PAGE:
Algonquin: There and Back Again

Not a very original title, but this was the theme of our backcountry trip to Algonquin Provincial Park last weekend. As planned (almost), we headed out Thursday after work. The idea was to leave Mississauga before 4:00 pm to beat the worst of rush-hour traffic, but due to some last minute hang-ups at work, we didn’t end up leaving until after 6:00 pm. Off to a late start, but at least we still managed to avoid traffic.

I’ve been to Algonquin a couple times in the past and it really doesn’t get much easier as far as driving directions go. Highway 400 to Barrie, Highway 11 to Huntsville, Highway 60 into Algonquin. Seriously, it should be virtually impossible to screw this up. Well, thanks to modern technology (in the form of my buddy’s GPS), we actually managed to screw it up!

We took the scenic route thanks to an unreliable GPS

I don’t quite remember why we decided to keep following the GPS, or even turn it on in the first place. Perhaps it was the excitement or lack of concentration due to constant chattering during the car ride. Whatever the reason, this devilish device decided to take us more than an hour out of our way, directly south of Algonquin Park and eventually trying to turn us into a private driveway that it thought was a road. Since there are no entrances to Algonquin south of the park, we had no choice but to drive back the way we came. On the positive side, we had the opportunity to see at least a half dozen deer, which would turn out to be the most wildlife we observed the entire trip. However, it also meant that a would-be 3.5 hour trip turned into nearly 7 hours (if you count our stop for dinner)!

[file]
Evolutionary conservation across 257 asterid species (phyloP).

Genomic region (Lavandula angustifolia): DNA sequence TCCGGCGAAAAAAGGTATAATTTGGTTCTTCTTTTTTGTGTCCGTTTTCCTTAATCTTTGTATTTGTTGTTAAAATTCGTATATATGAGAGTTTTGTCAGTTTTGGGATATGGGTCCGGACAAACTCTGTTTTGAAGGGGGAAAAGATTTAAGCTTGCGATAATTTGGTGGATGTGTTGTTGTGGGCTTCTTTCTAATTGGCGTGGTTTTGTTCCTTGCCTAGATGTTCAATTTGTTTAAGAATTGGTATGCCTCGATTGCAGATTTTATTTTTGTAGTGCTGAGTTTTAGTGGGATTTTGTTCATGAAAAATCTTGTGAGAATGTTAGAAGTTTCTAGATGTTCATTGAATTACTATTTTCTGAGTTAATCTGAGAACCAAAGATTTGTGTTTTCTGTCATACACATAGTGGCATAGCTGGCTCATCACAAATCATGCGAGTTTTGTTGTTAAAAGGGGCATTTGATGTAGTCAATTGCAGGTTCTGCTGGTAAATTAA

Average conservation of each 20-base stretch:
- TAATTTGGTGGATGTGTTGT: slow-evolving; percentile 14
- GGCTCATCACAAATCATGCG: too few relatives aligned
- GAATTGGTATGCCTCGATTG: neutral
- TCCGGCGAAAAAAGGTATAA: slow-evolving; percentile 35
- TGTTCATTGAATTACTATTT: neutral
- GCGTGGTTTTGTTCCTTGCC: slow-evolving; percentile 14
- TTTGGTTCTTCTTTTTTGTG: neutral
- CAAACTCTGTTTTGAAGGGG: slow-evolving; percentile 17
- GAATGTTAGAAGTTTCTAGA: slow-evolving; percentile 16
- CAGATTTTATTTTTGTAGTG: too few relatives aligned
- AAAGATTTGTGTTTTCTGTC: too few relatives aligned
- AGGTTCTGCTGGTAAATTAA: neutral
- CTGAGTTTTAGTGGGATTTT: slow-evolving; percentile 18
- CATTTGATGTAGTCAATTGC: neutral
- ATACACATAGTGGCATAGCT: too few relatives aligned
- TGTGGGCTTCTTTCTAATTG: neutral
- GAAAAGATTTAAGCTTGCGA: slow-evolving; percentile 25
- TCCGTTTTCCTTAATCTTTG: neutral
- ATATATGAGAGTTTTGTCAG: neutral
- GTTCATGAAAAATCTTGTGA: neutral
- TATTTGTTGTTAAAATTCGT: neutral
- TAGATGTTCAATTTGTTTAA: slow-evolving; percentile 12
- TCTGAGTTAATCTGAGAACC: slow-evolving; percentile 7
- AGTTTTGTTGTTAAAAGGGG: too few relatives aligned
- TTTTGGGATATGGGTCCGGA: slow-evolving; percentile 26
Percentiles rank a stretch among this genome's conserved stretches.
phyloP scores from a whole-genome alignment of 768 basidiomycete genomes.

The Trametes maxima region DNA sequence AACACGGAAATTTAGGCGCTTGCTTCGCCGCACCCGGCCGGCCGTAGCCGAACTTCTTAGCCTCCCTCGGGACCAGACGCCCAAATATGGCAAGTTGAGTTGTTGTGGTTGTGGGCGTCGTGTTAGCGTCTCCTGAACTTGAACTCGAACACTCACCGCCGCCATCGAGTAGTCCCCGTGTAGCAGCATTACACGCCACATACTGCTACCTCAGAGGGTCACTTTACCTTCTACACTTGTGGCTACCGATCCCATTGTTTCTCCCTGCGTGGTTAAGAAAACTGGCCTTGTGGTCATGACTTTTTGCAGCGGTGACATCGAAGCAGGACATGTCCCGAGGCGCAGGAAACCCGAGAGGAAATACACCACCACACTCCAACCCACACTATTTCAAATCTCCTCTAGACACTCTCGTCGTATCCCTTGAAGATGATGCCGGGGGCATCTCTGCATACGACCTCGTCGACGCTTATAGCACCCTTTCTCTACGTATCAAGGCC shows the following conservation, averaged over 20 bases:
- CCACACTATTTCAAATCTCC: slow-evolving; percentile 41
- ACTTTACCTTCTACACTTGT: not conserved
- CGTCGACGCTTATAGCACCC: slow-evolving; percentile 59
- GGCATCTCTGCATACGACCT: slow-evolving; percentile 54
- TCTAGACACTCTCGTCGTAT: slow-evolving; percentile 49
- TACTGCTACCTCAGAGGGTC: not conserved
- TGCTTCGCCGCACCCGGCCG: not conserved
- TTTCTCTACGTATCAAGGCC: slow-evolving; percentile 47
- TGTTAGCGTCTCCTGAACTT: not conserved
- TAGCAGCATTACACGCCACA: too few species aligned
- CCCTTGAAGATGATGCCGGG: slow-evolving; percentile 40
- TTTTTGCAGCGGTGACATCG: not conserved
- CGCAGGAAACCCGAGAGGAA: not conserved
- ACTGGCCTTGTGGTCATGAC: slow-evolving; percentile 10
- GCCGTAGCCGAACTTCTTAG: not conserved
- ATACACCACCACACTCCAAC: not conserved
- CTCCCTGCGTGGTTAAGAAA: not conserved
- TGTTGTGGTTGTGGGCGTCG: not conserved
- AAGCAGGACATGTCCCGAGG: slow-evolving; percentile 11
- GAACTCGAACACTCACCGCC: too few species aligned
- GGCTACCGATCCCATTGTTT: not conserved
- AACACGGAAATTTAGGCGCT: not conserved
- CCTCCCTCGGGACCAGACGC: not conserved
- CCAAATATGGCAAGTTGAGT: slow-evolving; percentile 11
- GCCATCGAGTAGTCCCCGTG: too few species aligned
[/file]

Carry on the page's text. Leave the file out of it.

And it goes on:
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Not Your Average Fish

Earlier this summer I took a camping trip with my 7 year old son and a group of friends to Mikisew Provincial Park, which is located just west of Algonquin Park. This was strictly a weekend getaway to do some camping and a bit of fishing with my son.

Normally I would not post this here, since this was not really a fly fishing trip.  The kids were spin fishing off the rocks for bass.  There were a couple bets going around for largest fish and silliest fish. Needless to say, the boy who caught this won the latter award.  The poor frog had sealed his lips around the barbed treble hook of a spoon.  Thankfully we were able to remove it release him with minimal injuries, but after spending several minutes trying to free the hook from this poor guy, it really shows you how much safer single barbless hooks are!